ADMINISTRATION

Better Buying Through Social Media?

A new initiative invites suggestions to improve federal acquisitions online.

Robert Brodsky
Add to Briefcase
See more stories about...
Robert Brodsky
Nov. 6, 2009, 7 p.m.

Do you have an idea for im­prov­ing the gov­ern­ment’s $528 bil­lion-a-year ac­quis­i­tion sys­tem? The Gen­er­al Ser­vices Ad­min­is­tra­tion wants you to share your plan with the world on an open web­site. It might even use your sug­ges­tion in a fu­ture pro­cure­ment.

Last month, GSA joined with a pair of private-sec­tor non­profit groups, the Amer­ic­an Coun­cil for Tech­no­logy-In­dustry Ad­vis­ory Coun­cil and the Na­tion­al Academy of Pub­lic Ad­min­is­tra­tion, to launch the Bet­ter Buy Pro­ject.

The ini­ti­at­ive is an ex­per­i­ment in how rap­idly ex­pand­ing so­cial-me­dia tools — such as Face­book, Twit­ter, and wi­kis — can be used to re­form the no­tori­ously stodgy gov­ern­ment pro­cure­ment sys­tem. Ap­pro­pri­ately, the idea was con­ceived through on­line con­ver­sa­tions on Gov­Loop.com, a so­cial-net­work­ing site for fed­er­al em­ploy­ees.

Vis­it­ors to Bet­ter­BuyPro­ject.com can re­gister, either by name or an­onym­ously, to post sug­ges­tions for mak­ing the fed­er­al ac­quis­i­tion sys­tem more par­ti­cip­at­ory, trans­par­ent, and col­lab­or­at­ive. Par­ti­cipants will also vote on the best ideas, and GSA of­fi­cials are already eval­u­at­ing the top-rated sug­ges­tions for pos­sible use on an up­com­ing con­tract.

“We are look­ing for any and all ideas,” says Mary Dav­ie, GSA’s as­sist­ant com­mis­sion­er for the Of­fice of As­sisted Ac­quis­i­tion Ser­vices. “There are so many people out there with good ideas to of­fer.”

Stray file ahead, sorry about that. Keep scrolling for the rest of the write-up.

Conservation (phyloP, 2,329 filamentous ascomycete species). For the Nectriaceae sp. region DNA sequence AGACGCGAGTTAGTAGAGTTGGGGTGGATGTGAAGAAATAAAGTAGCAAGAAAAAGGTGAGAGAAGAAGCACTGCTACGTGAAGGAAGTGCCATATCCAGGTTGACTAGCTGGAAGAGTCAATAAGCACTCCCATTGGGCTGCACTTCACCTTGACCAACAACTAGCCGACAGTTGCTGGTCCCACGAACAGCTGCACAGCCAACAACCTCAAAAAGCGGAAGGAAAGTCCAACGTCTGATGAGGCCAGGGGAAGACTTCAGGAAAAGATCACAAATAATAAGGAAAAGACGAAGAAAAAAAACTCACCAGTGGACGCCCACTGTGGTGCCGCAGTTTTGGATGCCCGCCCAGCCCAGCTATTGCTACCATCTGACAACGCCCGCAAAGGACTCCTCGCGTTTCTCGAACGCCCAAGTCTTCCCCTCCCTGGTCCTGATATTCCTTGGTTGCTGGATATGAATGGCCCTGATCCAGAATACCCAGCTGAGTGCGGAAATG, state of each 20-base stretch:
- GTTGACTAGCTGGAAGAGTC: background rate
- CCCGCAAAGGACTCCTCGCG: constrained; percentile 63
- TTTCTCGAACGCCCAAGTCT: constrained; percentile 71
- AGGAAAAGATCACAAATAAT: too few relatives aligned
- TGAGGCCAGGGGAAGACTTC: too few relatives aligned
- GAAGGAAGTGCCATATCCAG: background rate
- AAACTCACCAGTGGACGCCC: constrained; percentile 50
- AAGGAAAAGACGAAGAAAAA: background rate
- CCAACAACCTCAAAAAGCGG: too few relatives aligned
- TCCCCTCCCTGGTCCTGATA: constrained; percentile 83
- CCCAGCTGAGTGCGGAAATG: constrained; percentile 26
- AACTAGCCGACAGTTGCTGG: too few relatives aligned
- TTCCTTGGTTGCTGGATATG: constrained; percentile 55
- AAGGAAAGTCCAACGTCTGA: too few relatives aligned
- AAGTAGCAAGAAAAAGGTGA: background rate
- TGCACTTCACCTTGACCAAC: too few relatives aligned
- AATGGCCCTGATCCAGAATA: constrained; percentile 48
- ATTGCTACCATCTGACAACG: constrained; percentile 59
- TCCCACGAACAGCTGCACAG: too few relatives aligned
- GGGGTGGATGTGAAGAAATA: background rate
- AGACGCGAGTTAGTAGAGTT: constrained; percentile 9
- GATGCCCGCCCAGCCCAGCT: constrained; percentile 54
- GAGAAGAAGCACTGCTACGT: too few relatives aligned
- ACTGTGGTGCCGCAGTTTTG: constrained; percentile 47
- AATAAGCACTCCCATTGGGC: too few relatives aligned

Ini­tially, the pro­ject has fo­cused on the pre-award stage of the con­tract­ing pro­cess, when the gov­ern­ment de­term­ines what it wants to buy, how much it should pay, and what types of com­pan­ies should sub­mit bids. The web­site is di­vided in­to three se­quen­tial ac­quis­i­tion phases: mar­ket re­search and re­quire­ments, in which the buy­er’s needs are re­fined; pre-so­li­cit­a­tion, when the agency meets with the private sec­tor to dis­cuss po­ten­tial solu­tions; and so­li­cit­a­tion, the point at which the gov­ern­ment of­fi­cially no­ti­fies in­dustry of its pur­chase plans and seeks bids.

The pro­cess, al­though well-defined in a host of fed­er­al reg­u­la­tions, is rarely trans­par­ent and hardly col­lab­or­at­ive. Un­less an out­sider is deeply im­mersed in the ac­quis­i­tion sys­tem, it’s dif­fi­cult to find timely data on what the gov­ern­ment plans to pur­chase and from whom. Mean­while, agen­cies — and even some in­trade­part­ment­al of­fices — of­ten fail to share in­form­a­tion, even when buy­ing sim­il­ar goods and ser­vices.

The Bet­ter Buy Pro­ject’s de­velopers hope to im­prove the pro­cess us­ing the tools of Web 2.0 to en­able vir­tu­al in­ter­ac­tion on pur­chases. One par­ti­cipant, for ex­ample, sug­ges­ted that rather than trav­el­ing halfway across the coun­try to meet with po­ten­tial con­tract­ors, agen­cies could set up Web chats or live video streams. An­oth­er pro­posed us­ing Twit­ter to up­date the status of any pro­cure­ment in ex­cess of $10 mil­lion.